STOCKHOLM: Party versus institutional appointment; tribunal secretary or not?
A joint event held by Young Arbitrators Stockholm and ICDR Young & International debated party versus institutional appointment of arbitrators and the role of tribunal secretaries – with a poll of participants revealing overwhelming supportfor party appointment, but more division about the second issue. Noradèle Radjai of Lalive in Geneva and Fredrik Ringquist of Mannheimer Swartling inMoscow, report.
Appointment of the tribunal
A “pro” team comprising Maria Elvung, in-house counsel at ABB, Sweden, Markyian Kliuchkovskyi of Egorov Puginsky Afanasiev & Partners in Kiev and Johannes Lundblad of Gronberg in Stockholmsupported the view that arbitral tribunals should be appointed by institutions or other appointing authorities, arguing that party appointments can compromise the neutrality or even the independence of the arbitrators.
The team pointed to a study showing that the vast majority of dissenting opinions are rendered by arbitrators appointed by the losing party, in an attempt to show that arbitrators in the party-appointed system act as advocate for the party instead of being neutral. In addition, it contended that the party autonomy principle does not confer on the parties a fundamental right to choose their arbitrator.
An “anti” team, comprising Charles Nairac of White & Case in Paris and the authors of this report, argued that the right to appoint arbitrators is a fundamental party right that has existed for centuries, being one of the cornerstones of arbitration as an alternative form of dispute resolution to state court litigation. This is clearly important to parties: indeed, statistics show that, even where an arbitration agreement or institutional rules provide for the chairman to be appointed by the institution, parties choose to override this default rule in the majority of cases to select the chairman themselves.
The “anti” team noted that many dissenting opinions are on benign issues that do not affect the outcome of the decision, and highlighted empirical evidence showing that challenges to arbitrators based on a lack of independence or impartiality are brought in only a small percentage of cases, and just a fraction of them upheld. This is likely due to the widespread awareness among the users of arbitration that “hired guns” do them more harm than good.
The “anti” team also observed that any risk of bias would merely shift from the party to the institution, should the party-appointed method be abolished.
When the issue was put to the vote, the audience, consisting of over 100 participants, overwhelmingly favoured party-appointed arbitrators, with only one personsupporting the proposition that arbitral tribunals should be appointed by institutions.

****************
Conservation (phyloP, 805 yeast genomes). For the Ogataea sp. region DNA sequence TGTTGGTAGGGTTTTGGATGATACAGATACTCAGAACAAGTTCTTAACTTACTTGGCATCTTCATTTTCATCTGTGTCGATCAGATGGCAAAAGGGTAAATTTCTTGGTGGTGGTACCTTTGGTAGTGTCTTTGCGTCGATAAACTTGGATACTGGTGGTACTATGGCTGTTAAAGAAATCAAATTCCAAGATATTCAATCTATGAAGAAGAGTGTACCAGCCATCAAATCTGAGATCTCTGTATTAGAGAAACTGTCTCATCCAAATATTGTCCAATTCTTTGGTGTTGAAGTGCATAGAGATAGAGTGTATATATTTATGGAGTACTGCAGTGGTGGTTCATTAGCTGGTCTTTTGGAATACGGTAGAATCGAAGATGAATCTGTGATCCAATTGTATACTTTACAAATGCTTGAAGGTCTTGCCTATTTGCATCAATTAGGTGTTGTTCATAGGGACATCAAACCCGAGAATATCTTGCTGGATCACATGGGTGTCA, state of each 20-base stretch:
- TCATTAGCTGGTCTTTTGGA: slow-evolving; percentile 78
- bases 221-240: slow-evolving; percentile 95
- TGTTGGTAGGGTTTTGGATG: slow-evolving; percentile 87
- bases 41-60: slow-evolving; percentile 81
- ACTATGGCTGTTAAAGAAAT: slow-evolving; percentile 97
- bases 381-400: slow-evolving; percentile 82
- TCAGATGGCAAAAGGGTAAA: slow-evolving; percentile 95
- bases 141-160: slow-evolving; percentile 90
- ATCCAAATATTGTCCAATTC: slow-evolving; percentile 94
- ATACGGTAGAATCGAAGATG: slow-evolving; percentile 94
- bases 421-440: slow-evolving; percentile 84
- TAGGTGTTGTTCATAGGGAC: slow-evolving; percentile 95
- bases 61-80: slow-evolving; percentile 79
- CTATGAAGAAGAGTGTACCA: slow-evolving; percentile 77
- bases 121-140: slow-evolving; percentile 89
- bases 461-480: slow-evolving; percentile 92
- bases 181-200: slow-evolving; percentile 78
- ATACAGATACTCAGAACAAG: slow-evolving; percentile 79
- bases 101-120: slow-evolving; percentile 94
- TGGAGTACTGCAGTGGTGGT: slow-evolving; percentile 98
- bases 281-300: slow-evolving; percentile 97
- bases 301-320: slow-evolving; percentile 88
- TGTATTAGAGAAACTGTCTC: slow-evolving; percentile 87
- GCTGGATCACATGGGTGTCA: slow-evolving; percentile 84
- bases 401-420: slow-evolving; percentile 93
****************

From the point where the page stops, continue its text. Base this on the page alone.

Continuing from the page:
Role of tribunal secretaries
In the second debate, the “pro” team advanced the position that tribunal secretaries must be fully disclosed and their work limited to strictly administrative matters. Parties appoint a particular arbitrator for his or her perceived skills and expertise, and, since their mandate is personal, it cannot be delegated to another person or arbitrator.
The team argued that parties pay the arbitrator to make decisions on procedural orders and all parts of the award, and there is no room for tribunal secretaries to be engaged in work related to the decision-making process, in particular to the drafting of decisions and awards.
The “anti” team agreed that tribunal secretaries should not be decision-makers, but argued that there are many non-administrative tasks, including drafting parts of decisions and awards, that they can do without infringing on the arbitrator’s role. The “antis” argued that it is not imperative to parties that the arbitrator personally drafts every single word of a decision or award, but rather that he or she is behind the outcome and reasoning of the final product.
The “pro” team objected, arguing that even a careful review by an arbitrator of a secretary's first draft does not entirely remove the scope given to the secretary to make judgments as to what to emphasise and what to omit. The act of writing is the ultimate safeguard of intellectual control, it argued, and an arbitrator should be reluctant to relinquish it.
The two teams exchanged further arguments regarding the role of tribunal secretaries, referring to the recently revised ICC Note on the Appointment, Duties and Remuneration of Administrative Secretaries, as well as the economy of time and cost. However, the audience remained divided on the legitimate scope of the role of tribunal secretaries, leaving the matter decidedly open for future debate and discussion.
The event took place on 12 September and was chaired by Patricia Shaughnessy of Stockholm University, and Jason Fry, global co-head of arbitration at Clifford Chance and former secretary general of the ICC International Court of Arbitration.
The positions advocated by the “pro” and “anti” teams do not necessarily reflect the views held by the debaters.